FIGURE 2: Viable cell densities and titer profiles of Project 2; CHO-K1SV cells were fed with 100% EF-B or a mix of 80% EF-B and 20% FMTE.

FIGURE 2: Viable cell densities and titer profiles of Project 2; CHO-K1SV cells were fed with 100%
EF-B or a mix of 80% EF-B and 20% FMTE.

Where we used EF-B + FMTE, feeding was initiated when cells reached ≥1.0 × 106 cells/mL, with a fixed rate of ~2.5% of final volume each day. For projects using EF-C + FMTE, we initiated feeding once cells reached ≥4.0 × 106 cells/mL, with a fixed rate of ~2.9% of final volume each day. Glucose concentration was targeted at 4.5–5.0 g/L, so we used a glucose solution as a supplement whenever necessary. Finally, we terminated and harvested our cell cultures when cell viability reached ≤70%, generally after 14–17 days of operation.

Analytical Methods: We sampled bioreactors for cell density and viability analysis, using the CEDEX system (Roche Applied Science) to measure nutrient and metabolite concentrations. We determined glucose, lactate, glutamine, and glutamate concentrations using a YSI Model 2700 analyzer (Yellow Springs Instruments). We used a Rapidlab 248 blood gas analyzer (Bayer HealthCare) to measure pH, pCO2, and pO2 and a vapor pressure osmometer (Wescor Inc.) to measure osmolality. And we determined IgG concentrations using a titer assay based on high-performance liquid chromatography (HPLC) protein A affinity separation.

Results

Overview of Fed-Batch Operations: Initially we conducted cell culture process development on CHO-S cells using EF-A, EF-B, and EF-C media. For subsequent projects involving the CHO-K1SV cell line, we added FMTE to EF-B or EF-C to help improve cell culture performance. Finally, we tested those feeds on CHO-K1 cells. Another goal was to establish cell culture process parameters such as pH and temperature shifts to be coupled with the EfficientFeed media to optimize cell culture output variables, specifically productivity and product quality.

TABLE 3: Data summary of shaker flask and bioreactor runs of Chinese hamster ovary (CHO) host cell lines for seven different MAb projects evaluated

TABLE 3: Data summary of shaker flask and bioreactor runs of Chinese hamster ovary (CHO) host cell lines for seven different MAb projects evaluated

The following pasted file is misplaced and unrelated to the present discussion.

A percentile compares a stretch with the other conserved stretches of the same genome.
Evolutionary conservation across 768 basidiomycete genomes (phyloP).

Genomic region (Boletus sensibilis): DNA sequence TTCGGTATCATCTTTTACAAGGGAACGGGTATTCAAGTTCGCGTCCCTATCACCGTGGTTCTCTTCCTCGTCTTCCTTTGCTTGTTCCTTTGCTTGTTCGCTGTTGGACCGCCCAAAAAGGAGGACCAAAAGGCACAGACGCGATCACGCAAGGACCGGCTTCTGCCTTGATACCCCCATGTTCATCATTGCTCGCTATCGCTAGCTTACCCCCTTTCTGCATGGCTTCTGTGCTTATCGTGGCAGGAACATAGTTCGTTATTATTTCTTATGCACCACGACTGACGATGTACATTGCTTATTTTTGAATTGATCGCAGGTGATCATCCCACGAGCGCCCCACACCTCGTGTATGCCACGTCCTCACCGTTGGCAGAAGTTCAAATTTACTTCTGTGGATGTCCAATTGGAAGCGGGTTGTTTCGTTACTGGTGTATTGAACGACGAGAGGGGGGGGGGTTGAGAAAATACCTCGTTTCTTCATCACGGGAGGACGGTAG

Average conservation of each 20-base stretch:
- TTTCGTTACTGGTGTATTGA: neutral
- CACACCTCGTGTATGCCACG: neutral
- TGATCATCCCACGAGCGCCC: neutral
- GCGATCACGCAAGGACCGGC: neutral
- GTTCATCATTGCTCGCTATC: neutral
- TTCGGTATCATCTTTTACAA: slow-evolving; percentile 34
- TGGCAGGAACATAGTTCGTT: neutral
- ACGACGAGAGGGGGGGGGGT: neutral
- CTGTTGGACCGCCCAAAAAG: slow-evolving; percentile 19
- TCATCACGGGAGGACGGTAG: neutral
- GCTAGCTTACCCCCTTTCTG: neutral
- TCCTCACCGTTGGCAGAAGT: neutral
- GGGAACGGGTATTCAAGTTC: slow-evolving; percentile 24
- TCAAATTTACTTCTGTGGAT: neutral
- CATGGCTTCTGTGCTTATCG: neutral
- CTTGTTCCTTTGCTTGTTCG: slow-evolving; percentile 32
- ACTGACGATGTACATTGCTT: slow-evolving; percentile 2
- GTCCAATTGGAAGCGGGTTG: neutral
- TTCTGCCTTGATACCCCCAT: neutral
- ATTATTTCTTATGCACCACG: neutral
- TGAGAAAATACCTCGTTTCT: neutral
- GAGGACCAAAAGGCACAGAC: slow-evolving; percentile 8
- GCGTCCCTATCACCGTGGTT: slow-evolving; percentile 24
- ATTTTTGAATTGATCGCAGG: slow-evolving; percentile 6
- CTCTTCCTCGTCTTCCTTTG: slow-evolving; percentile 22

Fed-Batch Process with CHO-S Cell Line: Table 3 lists the results from each run of CHO-S cells cultured in 250-mL shaker flasks using CD CHO media with 6 mM glutamine and feeding with EF-A, EF-B, or EF-C. All growth profiles were comparable, with peak viable cell densities (VCDs) of 11–12 × 106 cells/mL (Figure 1). Viabilities dropped drastically for cells fed with EF-A and EF-C after 13–14 days of cultivation, whereas viabilities of those fed with EF-B remained >80%.

We harvested the cells on days 13, 15, and 17 for those fed with EF-A, EF-B, or EF-C, respectively. Final osmolality ranged 315–686 mOsm/kg, with the highest measurement belonging to cells fed with EF-C. Lactate remained <2.0 g/L for all cultures, and it was actually produced and then consumed by cells fed according to the EF-A and EF-B regimen. Of the three feeds, EF-C generated the highest MAb titer of1.8 g/L at harvest, which was close to the satisfactory titer of ≥2.0 g/L. It is important to point out that MAb titers for cells fed with EF-B could have been >1.4 g/L if they had been harvested past 15 days because their viability at harvest was still >80%. So we identified EF-B and EF-C as the two potential feeds for our subsequent MAb development projects.

Fed-Batch Culture of CHO-K1SV Cell Line: Projects 2–6 involved CHO-K1SV cells cultured in bioreactors ranging from 5-L to 1,000-L scales (Table 3). To optimize cell growth and productivity, we developed specific fed-batch process parameters appropriate to the chosen feeding regimens for each individual project. In addition, we introduced the FMTE supplement to these processes, which significantly improved yields and cell performance.

We initially discovered the importance of FMTE in a feed solution in project 2, for which we used a 100% EF-B solution as feed and compared that with the solution of 80% EF-B and 20% FMTE. Without FMTE, the final MAb titer on day 16 was 1.6 g/L, after a peak VCD of 19.7 × 106 cells/mL. In the culture with FMTE included as part of the feed regimen, peak VCD was 23.7 × 106 cells/mL, with a final MAb titer of 3.0 g/L on day 17.

FIGURE 3: Titer, osmolality, base addition, and lactate profiles for project 2 show possible differences caused by the presence or absence of pH shift in the fed-batch process.

FIGURE 3: Titer, osmolality, base addition, and lactate profiles for project 2 show possible
differences caused by the presence or absence of pH shift in the fed-batch process.